Directed by Sean Tretta
Written by Sean Tretta from Mary Shelley’s novel
Starring Tiffany Shepis, Ed Lauter, Louis Mandylor,
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I have to admit, I knew nothing about this film going in and wasn’t expecting much. But I was utterly amazed at how well made, well acted, and well written THE FRANKENSTEIN SYNDROME was. Though the tale of Frankenstein and his monster has been told in a million different incarnations, I believe it’s a testament to Mary Shelley’s brilliant novel that it can be interpreted in so many fascinating ways. Having just raved about Danny Boyle’s stage version of FRANKENSTEIN a few weeks ago, I wasn’t sure I was ready for another science gone awry horror film. And was firm in my thinking that I wouldn’t find one to match the caliber of Boyle’s masterpiece adaptation, for sure. Turns out, I was wrong on both counts.

Setting stem cell research as the backdrop for the Frankenstein story isn’t entirely original, but that doesn’t mean that THE FRANKENSTEIN SYNDROME is not an effective little story about scientists who try to be god by inadvertently creating one. Attempting to unlock the secrets of cloning cells for universal donor organs, Elizabeth Barnes (Tiffany Shepis) and a team of doctors have thrown the Hippocratic Oath out the window in order to take medical science to the next level. All of them know that what they’ve signed up for is illegal. All of them have reasons for being there, be it prestige, the quest for knowledge, or just for the money. What these brilliant minds create in the lab is something they never imagined; they create God in the form of a man. What I loved about THE FRANKENSTEIN SYNDROME is that doesn’t go the usual route likening the doctors to God. What they do in this film is unlock man’s complete potential by allowing their creation to use 100% of his brain matter, thus giving him not only increased intelligence, but the power to read minds, move objects through telekinesis, and to perform feats that those of a religious background might call miracles such as healing the sick and turning water into wine (or in this case, fruit punch). In THE FRANKENSTEIN SYNDROME, the creator is not trying to be God, the Monster is. This role reversal allows for some astounding moments of terror and tension, all the while raising sophisticated philosophical questions about man’s desire to conquer death.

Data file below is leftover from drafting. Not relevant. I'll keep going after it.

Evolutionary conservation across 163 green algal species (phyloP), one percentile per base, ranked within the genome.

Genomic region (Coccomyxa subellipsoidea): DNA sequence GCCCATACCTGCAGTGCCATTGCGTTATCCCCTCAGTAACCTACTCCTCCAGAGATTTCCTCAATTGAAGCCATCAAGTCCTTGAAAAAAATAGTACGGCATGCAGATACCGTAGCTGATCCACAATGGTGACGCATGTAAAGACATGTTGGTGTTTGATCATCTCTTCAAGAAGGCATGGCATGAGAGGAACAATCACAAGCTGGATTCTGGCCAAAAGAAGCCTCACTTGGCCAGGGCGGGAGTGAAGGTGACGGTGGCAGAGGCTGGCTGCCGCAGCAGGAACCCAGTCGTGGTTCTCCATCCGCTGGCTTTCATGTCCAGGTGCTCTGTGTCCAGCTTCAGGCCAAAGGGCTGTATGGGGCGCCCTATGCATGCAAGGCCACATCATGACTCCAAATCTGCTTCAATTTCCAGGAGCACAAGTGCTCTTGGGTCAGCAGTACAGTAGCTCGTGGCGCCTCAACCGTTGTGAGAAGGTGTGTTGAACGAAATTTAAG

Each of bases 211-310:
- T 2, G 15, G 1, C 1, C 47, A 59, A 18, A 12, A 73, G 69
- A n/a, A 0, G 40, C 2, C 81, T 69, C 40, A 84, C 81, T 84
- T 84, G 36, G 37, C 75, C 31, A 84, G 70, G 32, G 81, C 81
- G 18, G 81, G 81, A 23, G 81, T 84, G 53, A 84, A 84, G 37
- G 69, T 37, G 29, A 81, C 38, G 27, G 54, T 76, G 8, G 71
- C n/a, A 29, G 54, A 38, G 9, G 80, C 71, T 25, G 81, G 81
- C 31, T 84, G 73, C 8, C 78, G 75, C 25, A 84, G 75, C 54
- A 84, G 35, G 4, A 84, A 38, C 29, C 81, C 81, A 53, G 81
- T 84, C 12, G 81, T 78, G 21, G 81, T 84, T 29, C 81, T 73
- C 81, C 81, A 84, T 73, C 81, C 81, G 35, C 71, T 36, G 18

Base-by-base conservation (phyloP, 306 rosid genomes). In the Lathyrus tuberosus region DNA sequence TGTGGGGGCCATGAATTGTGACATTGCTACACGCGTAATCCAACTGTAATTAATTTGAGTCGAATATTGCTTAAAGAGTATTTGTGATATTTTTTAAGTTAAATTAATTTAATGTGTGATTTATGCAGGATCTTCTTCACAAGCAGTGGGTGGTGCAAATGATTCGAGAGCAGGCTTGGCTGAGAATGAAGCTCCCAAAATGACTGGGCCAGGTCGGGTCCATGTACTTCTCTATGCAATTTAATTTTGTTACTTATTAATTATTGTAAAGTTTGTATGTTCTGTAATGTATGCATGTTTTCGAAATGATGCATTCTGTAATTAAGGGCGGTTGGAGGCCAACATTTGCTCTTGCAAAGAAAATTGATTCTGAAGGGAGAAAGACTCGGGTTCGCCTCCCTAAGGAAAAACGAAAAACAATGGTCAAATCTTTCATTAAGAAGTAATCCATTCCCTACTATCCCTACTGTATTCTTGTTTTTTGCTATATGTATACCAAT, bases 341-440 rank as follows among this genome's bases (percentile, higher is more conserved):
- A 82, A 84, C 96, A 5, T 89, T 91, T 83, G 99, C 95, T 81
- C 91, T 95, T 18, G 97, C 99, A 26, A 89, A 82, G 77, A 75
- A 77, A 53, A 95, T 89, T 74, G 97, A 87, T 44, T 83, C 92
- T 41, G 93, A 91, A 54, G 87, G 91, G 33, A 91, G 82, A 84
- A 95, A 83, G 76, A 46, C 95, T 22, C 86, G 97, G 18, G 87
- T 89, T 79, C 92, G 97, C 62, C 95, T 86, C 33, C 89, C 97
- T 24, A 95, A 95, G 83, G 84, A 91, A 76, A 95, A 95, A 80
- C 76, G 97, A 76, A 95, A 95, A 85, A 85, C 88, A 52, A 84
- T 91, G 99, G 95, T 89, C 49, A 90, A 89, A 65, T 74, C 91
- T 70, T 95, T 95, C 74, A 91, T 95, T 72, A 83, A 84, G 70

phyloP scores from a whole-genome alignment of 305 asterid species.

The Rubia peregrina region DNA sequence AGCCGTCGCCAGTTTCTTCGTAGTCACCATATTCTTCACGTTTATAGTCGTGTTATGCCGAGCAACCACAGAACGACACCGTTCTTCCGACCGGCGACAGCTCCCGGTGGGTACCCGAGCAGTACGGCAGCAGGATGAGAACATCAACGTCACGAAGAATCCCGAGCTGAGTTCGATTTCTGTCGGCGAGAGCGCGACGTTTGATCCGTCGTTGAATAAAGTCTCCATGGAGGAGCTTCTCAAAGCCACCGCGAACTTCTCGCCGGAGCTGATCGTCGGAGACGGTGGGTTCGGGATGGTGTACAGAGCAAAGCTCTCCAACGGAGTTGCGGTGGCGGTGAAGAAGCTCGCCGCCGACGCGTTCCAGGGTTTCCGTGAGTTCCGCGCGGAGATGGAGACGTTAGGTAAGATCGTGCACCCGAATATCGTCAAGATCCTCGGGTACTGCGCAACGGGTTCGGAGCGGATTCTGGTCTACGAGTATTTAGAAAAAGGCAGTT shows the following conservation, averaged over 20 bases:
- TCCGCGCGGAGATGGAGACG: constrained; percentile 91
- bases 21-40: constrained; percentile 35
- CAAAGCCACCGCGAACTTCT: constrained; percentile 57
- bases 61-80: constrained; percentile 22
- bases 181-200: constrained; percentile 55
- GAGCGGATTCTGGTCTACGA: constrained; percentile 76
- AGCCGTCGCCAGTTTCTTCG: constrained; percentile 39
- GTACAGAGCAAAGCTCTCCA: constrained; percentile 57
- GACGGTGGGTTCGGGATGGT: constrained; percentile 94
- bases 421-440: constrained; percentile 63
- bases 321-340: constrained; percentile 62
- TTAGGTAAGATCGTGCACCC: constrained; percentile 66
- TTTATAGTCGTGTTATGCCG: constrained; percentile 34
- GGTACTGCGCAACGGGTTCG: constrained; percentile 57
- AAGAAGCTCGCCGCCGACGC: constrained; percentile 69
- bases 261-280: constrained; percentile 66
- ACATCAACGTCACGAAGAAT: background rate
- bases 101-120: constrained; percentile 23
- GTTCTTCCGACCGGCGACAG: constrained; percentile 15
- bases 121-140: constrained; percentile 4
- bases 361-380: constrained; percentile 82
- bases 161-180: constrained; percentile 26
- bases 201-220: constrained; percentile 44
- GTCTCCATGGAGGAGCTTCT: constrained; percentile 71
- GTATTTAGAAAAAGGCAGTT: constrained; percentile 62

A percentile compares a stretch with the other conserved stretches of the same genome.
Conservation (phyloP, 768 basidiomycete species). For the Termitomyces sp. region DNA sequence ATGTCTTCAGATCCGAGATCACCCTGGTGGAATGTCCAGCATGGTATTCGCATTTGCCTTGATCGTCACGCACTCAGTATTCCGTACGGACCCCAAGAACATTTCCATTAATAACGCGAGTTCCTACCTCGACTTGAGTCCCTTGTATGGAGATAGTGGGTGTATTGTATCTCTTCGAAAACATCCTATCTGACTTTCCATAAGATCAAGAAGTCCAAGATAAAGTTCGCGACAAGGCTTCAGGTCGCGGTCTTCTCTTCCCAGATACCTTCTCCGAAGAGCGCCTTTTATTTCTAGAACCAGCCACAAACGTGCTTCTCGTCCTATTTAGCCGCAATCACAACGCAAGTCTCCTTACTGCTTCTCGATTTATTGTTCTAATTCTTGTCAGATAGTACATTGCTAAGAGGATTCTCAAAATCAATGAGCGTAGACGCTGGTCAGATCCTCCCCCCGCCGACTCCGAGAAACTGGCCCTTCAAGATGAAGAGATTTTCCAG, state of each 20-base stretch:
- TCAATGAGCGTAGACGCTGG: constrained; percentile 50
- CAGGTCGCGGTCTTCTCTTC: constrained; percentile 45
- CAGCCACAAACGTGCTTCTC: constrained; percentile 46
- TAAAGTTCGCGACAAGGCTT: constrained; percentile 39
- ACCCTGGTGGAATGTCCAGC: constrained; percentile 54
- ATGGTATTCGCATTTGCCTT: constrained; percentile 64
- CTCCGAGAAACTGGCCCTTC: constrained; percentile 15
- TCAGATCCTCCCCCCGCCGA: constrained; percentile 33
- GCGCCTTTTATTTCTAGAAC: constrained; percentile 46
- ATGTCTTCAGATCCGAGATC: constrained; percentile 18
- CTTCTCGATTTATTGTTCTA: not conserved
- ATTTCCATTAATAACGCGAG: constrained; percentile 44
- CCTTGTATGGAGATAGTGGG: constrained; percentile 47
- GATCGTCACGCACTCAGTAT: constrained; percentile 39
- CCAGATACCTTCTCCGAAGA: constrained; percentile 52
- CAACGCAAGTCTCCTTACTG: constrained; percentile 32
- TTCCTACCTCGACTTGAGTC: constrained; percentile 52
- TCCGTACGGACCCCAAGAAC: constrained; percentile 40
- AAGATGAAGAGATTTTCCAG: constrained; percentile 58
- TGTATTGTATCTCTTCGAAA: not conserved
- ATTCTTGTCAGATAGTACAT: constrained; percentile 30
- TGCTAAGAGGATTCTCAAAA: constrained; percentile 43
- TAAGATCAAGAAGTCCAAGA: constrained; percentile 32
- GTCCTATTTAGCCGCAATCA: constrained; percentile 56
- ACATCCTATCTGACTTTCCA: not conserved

All of the actors here are top tier. Tiffany Shepis who usually falls under the scream queen role, shows surprising depth and ability here. She’s not just a pretty face. Yes, she’s hot as Hell’s barbeque, but she’s also got the chops. She acts as our eyes and ears through this terrifying tale and does so in a manner I didn’t think the actress had in her. Scott Anthony Leet offers up a strong performance as well as the man turned God. His movements and story arc follows Mary Shelly’s book very closely. He’s no lumbering monster with bolts in his neck. He’s a man-child who grows into his full potential too fast, switching between more advanced being to wimpering child in a heartbeat. In some scenes, he’s utterly menacing. In others, he’s convincingly helpless and gentle. Both lead actors elevate this good script into the stratosphere.

THE FRANKENSTEIN SYNDROME is one of the best films birthed from Mary Shelly’s masterpiece in recent memory. The film starts out with a chilling confession from a woman scarred and masked. Even though I’m well versed in the original material, this film had me guessing from beginning to end. In a subgenre of films that I thought I’d seen it all, THE FRANKENTSTIN SYNDROME turned out to be a smart, original, and completely well done version of the Frankenstein tale. Highly recommended.